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Thursday, 19 June 2003
Page: 17093

Mr RUDDOCK (Minister for Immigration and Multicultural and Indigenous Affairs and Minister Assisting the Prime Minister for Reconciliation) (10:08 AM) —I thank the member for Sydney for her questions, and the spirit in which they were put. I appreciate it because I think sensible dialogue on these matters is very useful. The trafficking issue is of great concern to me; it has always been of concern. It was of concern to the government and that is why we legislated in this area. There was no legislation before.

Mr RUDDOCK —I am conscious of that. Because there have been some general comments suggesting that as many as 1,500 people are trafficked into Australia, what I have said to people is, `If you have got evidence, come forward and bring it to us.' The only people who seem to be getting evidence are the Australian Federal Police and the department of immigration.

Firstly, I want to talk about the system and how we deal with these issues. We comprehensively interview every woman who is located in compliance operations where they are working in the sex industry. The interview is not just the question, `Were you trafficked?' It is a comprehensive interview to try and ascertain, from the circumstances in which she is found, whether trafficking has occurred.

There is training for officers who are involved in that. I have seen and met with some of the officers who are involved in the compliance operations. Specifically, there are women involved in those operations. We are working with the Australian Federal Police and the state police. As you may know, there were arrests made yesterday and charges brought. These were the first charges to be brought under these arrangements, and that level of cooperation was, I think, appropriate. The Minister for Justice and Customs has referred that matter to the new Australian criminal investigation unit that the states and the Commonwealth are party to—I am not sure of the formal title of it.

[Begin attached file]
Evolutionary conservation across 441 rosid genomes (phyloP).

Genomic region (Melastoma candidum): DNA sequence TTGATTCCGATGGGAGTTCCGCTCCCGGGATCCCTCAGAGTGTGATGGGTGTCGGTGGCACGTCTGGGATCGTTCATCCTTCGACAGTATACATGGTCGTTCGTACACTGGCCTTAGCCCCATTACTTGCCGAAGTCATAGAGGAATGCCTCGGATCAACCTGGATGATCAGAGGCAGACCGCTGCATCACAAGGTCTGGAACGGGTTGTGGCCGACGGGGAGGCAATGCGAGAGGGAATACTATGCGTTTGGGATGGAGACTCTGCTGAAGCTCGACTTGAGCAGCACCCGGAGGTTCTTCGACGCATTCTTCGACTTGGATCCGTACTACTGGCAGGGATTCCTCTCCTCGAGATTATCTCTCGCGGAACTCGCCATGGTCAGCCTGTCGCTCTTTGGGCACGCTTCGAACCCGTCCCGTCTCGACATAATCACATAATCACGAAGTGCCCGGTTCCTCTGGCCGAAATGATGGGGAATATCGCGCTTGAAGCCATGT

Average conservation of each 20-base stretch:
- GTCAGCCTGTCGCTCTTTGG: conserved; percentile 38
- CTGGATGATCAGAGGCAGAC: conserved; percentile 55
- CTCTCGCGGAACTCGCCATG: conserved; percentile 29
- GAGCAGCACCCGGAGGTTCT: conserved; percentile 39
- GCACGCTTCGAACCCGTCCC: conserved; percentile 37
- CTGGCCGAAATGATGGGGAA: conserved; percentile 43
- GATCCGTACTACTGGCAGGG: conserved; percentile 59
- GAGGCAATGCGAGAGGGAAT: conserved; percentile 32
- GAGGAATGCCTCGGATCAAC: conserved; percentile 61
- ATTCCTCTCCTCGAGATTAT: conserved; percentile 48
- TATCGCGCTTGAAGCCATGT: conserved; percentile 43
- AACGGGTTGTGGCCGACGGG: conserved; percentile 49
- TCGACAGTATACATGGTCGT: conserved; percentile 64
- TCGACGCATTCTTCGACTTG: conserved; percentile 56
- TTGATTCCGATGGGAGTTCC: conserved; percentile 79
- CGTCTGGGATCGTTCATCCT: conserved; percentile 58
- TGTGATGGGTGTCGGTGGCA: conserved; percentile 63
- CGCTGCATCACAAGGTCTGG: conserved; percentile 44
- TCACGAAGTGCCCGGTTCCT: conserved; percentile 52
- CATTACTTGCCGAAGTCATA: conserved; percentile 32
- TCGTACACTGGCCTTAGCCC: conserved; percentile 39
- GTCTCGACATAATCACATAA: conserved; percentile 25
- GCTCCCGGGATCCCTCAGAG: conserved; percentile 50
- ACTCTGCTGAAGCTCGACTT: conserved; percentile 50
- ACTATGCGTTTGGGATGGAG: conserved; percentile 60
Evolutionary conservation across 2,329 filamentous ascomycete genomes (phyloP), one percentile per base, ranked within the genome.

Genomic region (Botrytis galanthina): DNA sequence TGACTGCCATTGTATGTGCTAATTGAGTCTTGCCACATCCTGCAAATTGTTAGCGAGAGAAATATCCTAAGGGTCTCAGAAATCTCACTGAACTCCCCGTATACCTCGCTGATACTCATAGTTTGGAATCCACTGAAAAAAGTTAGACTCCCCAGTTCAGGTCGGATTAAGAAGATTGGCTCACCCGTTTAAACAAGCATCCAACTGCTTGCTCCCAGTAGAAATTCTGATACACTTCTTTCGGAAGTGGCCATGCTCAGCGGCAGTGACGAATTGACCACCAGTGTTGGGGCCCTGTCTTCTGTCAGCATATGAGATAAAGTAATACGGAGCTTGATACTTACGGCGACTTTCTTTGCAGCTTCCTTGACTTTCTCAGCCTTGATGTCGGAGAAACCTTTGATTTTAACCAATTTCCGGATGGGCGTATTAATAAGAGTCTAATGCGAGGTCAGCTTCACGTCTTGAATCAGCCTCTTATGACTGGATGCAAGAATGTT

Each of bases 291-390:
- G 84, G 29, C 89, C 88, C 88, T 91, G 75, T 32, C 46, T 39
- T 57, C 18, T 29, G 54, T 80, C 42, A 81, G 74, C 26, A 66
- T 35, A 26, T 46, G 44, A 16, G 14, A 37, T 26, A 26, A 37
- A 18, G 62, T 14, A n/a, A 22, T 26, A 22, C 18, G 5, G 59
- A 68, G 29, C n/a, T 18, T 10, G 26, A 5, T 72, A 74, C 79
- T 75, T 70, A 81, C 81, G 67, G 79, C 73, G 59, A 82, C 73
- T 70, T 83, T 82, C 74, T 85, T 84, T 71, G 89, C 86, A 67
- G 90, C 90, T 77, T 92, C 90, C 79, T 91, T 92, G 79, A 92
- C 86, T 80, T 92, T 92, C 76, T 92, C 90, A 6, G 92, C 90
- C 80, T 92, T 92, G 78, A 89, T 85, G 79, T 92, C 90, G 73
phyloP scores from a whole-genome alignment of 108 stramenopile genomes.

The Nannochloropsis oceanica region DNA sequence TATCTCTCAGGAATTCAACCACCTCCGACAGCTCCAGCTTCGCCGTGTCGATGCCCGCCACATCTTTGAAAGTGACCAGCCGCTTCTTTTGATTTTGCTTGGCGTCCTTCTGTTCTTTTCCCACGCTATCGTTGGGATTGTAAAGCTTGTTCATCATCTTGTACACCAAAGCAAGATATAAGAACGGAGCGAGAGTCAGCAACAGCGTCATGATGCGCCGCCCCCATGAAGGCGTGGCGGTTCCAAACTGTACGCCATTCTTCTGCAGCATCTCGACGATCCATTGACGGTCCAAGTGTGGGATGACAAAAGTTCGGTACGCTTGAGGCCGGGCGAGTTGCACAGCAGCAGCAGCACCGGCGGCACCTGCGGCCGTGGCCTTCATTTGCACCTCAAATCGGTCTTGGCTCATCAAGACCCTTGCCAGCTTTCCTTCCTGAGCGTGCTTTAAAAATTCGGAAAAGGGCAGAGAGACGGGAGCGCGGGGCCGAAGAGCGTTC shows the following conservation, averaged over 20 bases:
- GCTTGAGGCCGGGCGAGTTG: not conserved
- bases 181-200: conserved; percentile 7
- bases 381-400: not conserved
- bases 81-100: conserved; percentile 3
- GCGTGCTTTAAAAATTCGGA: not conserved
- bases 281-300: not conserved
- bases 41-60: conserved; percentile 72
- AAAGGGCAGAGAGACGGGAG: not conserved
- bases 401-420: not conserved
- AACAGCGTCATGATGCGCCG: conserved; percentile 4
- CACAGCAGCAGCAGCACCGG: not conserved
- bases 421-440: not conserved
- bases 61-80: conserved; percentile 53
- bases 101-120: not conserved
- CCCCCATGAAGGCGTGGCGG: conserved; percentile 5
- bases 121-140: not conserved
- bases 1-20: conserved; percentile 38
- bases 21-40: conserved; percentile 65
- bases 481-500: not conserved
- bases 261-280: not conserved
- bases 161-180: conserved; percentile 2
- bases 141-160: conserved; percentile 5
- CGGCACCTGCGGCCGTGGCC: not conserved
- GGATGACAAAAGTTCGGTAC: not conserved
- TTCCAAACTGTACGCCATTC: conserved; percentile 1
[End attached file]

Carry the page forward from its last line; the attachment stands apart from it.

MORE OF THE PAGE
I am conscious of the argument posed that in removing people who are unlawful—as we are obliged to under the Migration Act—we are deporting the evidence. There are some people who say, `If you've been a sex worker, this might be a good way in which you can get a migration outcome.' You have got to get a balance. We have to identify people who have been trafficked, and we have to recognise that, where people have been trafficked and have evidence to offer, they ought to be allowed to stay to ensure that. That is why we have the criminal justice visa system. There have been 20 visas issued in relation to sexual offences since 1999, and three of those relate specifically to trafficking. I have said—and I say this very deliberately—that my department should prepare also a new visa class, a witness protection visa class, so that we can actually protect people who have given evidence and helped obtain prosecutions. We should not reward the people who have been prepared to come forward but ensure that they are protected as witnesses, not deported and left in a situation where the traffickers might be able to get at them—which is one of the issues. I am very conscious of that and I want to get it addressed as quickly as possible.

I am very worried about the Sammaki case. I do not like the fact that young children have been left in that situation. If you know something of it, the vulnerability of the children is something that some of our Australians have worked on. Yes, there is a good deal of interest. Some people take the view that the only way you can approach a matter of this sort—as tragic as it is—is to essentially say, `Look, bring the kids to Australia. Give them a refugee decision or something of that nature. Get the minister to intervene personally—and that will resolve it.' I understand that that is the easy way to resolve it.

Ms Plibersek —It's only three people—it's ridiculous.

Mr RUDDOCK —No, what you have also got to weigh up—and this is one of the difficulties that I have in all of these issues—are countervailing circumstances. The countervailing circumstances that you have to look at are what it does to the way people see us in relation to the trafficking issue. This man has been found not to be a refugee. He is in a position to go home. He is probably in a position to go home and have his children with him—that is something I am seeking to establish. I know there are some people arguing that it is not possible. But as far as I am concerned that ought to be looked at. I am also exploring with the Indonesians the possibility of him being reunited with his children in Indonesia, where they are Indonesian citizens.

Mr RUDDOCK —That is being explored as it should be. I will look at any other issues when those matters have been fully explored. (Time expired)